Major Tax Act Impacting Estate and Business Tax Planning Passed

On January 1, 2013, both Houses of Congress passed a tax act structured to avoid the “fiscal cliff” (i.e. several tax increases and the expiration of numerous tax deductions and credits set to take place at the commencement of 2013). While more analysis of these new laws will be forthcoming as the details of the tax act emerge, below is a brief synopsis of the act’s major tax provisions impacting our clients’ estate, gift and business tax planning.

  • •  Estate/Gift/Generation Skipping Tax Provisions – Under the sunset provisions of the expiring tax laws, an individual’s estate tax exemption, lifetime gift tax exemption and generation skipping tax exemption would have dropped from a collective $5,000,000 per person (indexed for inflation) to $1,000,000 per person, and decedents’ estates over $1,000,000 would be subject to a tax rate of up to 55% (up from 35% in 2012). Under the new tax act, the estate tax exemption, gift tax exemption and generation skipping tax exemption amounts all remain at $5,000,000 per person (indexed for inflation) and will be adjusted for inflation each year. Decedents’ estates that exceed the exemption threshold will be taxed at a rate of 40%.

  • •  Capital Gains and Dividend Rates – Under the sunset provisions of the expiring tax laws, all capital gains would have become subject to a tax rate of up to 20% and dividends were to be taxed at an individual’s highest marginal income levels (up from 15% in 2012). Instead, under the new tax act, capital gains and dividends will both generally be subject to a maximum 20% tax rate for higher income earners. However, it is important to note that commencing this year, an additional 3.8% surtax will be charged on investment-type income and gains, which could result in tax rates as high as 23.8% in applicable instances.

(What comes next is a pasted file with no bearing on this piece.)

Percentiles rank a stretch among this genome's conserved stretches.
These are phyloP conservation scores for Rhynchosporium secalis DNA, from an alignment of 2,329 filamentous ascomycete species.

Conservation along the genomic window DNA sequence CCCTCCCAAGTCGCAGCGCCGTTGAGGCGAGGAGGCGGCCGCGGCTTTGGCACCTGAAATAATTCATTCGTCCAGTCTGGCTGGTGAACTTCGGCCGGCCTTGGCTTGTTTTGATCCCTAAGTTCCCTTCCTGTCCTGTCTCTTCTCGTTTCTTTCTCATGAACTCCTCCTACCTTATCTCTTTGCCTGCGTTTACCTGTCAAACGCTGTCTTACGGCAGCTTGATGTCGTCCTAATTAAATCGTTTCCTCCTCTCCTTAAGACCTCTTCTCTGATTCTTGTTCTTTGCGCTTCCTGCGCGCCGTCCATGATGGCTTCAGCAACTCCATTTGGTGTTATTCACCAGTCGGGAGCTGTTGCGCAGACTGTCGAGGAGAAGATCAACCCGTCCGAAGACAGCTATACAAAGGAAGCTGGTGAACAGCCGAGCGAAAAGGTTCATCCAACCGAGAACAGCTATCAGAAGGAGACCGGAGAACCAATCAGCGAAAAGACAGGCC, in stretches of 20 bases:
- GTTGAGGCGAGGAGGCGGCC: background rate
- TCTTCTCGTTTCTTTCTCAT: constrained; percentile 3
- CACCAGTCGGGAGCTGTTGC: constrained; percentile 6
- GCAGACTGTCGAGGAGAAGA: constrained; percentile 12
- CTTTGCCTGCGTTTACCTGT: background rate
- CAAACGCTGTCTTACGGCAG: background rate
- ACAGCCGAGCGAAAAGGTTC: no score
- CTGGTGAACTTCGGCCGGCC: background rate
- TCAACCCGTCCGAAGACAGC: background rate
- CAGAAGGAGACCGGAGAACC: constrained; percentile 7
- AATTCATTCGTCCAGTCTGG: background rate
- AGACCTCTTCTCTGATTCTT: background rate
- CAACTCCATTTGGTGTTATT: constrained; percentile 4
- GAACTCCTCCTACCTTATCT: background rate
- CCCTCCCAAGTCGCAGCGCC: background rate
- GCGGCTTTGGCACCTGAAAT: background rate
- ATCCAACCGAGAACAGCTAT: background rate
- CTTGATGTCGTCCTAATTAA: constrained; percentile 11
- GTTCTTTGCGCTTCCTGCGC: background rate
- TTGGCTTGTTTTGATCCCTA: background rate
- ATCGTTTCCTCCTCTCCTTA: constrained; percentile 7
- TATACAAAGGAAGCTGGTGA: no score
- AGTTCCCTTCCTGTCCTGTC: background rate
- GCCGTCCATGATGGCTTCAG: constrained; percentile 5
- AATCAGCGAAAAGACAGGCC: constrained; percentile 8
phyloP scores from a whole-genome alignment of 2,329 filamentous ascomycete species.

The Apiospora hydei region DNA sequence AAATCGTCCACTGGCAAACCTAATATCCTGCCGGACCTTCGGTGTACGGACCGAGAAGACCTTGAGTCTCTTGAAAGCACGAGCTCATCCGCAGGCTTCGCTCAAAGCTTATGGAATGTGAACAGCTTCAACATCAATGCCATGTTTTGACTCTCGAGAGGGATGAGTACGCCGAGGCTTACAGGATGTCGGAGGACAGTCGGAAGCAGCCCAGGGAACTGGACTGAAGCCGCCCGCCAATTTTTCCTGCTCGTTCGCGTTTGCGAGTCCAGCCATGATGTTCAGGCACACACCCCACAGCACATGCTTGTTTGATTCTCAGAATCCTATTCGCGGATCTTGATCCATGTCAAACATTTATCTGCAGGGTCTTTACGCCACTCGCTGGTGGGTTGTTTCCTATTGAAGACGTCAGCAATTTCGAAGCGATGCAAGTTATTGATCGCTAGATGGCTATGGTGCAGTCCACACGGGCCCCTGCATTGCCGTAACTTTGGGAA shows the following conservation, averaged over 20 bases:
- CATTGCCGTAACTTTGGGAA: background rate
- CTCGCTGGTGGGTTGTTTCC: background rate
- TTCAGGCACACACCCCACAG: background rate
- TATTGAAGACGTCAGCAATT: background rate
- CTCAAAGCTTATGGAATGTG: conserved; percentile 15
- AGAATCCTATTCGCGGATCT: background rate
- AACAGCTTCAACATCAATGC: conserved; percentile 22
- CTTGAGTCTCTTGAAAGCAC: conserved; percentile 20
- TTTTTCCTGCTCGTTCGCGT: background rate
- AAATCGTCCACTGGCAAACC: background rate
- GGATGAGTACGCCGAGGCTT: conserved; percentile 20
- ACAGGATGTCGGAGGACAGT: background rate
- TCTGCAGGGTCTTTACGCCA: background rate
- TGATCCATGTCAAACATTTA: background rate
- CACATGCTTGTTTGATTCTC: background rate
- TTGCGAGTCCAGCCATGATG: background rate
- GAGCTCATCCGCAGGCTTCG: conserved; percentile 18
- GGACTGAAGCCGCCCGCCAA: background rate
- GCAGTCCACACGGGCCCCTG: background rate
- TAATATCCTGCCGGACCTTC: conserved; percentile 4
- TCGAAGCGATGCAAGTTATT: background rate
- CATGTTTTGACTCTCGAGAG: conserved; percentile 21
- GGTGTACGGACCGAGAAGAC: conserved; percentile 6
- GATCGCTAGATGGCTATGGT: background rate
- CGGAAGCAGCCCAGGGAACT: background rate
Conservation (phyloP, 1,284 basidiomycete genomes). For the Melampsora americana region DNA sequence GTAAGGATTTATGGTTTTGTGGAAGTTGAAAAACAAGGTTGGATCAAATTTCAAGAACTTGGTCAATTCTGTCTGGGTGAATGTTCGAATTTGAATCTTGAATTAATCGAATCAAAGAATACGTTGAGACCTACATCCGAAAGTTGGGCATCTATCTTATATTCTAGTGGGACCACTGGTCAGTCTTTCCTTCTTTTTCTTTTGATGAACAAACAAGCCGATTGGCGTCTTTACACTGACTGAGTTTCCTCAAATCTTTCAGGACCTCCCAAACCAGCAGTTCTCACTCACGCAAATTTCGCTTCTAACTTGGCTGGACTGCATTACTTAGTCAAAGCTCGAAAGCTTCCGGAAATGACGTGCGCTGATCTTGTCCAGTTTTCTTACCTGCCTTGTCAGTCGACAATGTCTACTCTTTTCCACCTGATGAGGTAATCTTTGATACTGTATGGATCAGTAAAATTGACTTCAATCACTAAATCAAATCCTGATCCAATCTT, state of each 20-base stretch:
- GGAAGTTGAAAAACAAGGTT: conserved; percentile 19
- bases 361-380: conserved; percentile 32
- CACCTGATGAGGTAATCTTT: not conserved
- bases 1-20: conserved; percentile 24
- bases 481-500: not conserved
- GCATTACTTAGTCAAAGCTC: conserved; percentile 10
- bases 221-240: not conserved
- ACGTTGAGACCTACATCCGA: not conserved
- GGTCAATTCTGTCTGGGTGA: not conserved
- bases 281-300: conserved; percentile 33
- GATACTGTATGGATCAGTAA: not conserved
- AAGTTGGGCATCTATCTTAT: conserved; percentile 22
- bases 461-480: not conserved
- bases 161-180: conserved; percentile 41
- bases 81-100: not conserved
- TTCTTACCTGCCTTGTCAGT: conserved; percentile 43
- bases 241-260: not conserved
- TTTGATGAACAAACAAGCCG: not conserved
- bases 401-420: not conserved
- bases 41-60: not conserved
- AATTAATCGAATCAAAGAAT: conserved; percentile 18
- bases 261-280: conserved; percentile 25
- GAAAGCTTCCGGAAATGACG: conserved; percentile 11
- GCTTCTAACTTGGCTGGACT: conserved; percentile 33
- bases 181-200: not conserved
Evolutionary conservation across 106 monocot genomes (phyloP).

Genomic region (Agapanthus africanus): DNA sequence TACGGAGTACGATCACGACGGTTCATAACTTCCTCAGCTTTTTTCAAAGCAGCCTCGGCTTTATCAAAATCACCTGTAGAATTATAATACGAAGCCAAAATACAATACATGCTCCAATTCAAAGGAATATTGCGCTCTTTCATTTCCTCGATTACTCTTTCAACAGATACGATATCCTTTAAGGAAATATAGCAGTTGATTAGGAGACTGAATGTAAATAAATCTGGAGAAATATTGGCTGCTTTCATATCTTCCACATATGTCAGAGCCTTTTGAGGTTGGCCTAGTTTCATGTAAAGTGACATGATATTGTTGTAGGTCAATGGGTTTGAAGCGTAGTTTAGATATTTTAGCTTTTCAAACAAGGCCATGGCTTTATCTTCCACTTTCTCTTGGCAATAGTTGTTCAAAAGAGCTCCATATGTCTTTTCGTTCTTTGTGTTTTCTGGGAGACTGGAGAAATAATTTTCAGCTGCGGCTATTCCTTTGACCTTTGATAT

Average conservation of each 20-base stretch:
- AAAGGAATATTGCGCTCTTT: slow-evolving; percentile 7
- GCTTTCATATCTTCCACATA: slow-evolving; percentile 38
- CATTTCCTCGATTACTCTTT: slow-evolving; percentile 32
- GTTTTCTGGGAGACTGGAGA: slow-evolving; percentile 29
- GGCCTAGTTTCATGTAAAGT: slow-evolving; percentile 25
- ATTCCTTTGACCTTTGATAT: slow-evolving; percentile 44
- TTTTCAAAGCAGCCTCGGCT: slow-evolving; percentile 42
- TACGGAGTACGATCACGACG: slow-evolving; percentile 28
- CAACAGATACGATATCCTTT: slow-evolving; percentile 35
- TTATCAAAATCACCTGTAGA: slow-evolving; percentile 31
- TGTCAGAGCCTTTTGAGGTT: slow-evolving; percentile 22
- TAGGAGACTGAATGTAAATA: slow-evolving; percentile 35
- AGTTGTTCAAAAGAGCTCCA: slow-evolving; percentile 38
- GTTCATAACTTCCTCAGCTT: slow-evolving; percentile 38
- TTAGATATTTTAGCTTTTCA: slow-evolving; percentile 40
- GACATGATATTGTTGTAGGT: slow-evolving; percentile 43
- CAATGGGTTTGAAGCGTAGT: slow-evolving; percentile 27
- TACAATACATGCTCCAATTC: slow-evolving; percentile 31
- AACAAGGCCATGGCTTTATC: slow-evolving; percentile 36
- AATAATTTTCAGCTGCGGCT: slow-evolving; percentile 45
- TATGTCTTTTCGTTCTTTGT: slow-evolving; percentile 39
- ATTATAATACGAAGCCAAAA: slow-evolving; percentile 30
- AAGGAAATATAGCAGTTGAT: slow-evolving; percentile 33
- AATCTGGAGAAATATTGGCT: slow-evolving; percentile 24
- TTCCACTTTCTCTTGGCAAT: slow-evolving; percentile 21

• •  Other Important Changes – Additional important provisions under the tax act include:

    • -The new act does not include an extension of the 2% payroll tax cut enacted in late 2010. As a result, the “payroll
        tax holiday” expired effective January 1, 2013.
       
    • -Current income tax rates for all individuals earning less than $400,000 individually and $450,000 jointly will remain
        at 2012 levels. Individuals with higher income will be taxed on such income at a rate of 39.6%.
       
    • -Personal exemptions are reduced and itemized deductions will be limited for individuals earning over $250,000
        individually and $300,000 jointly.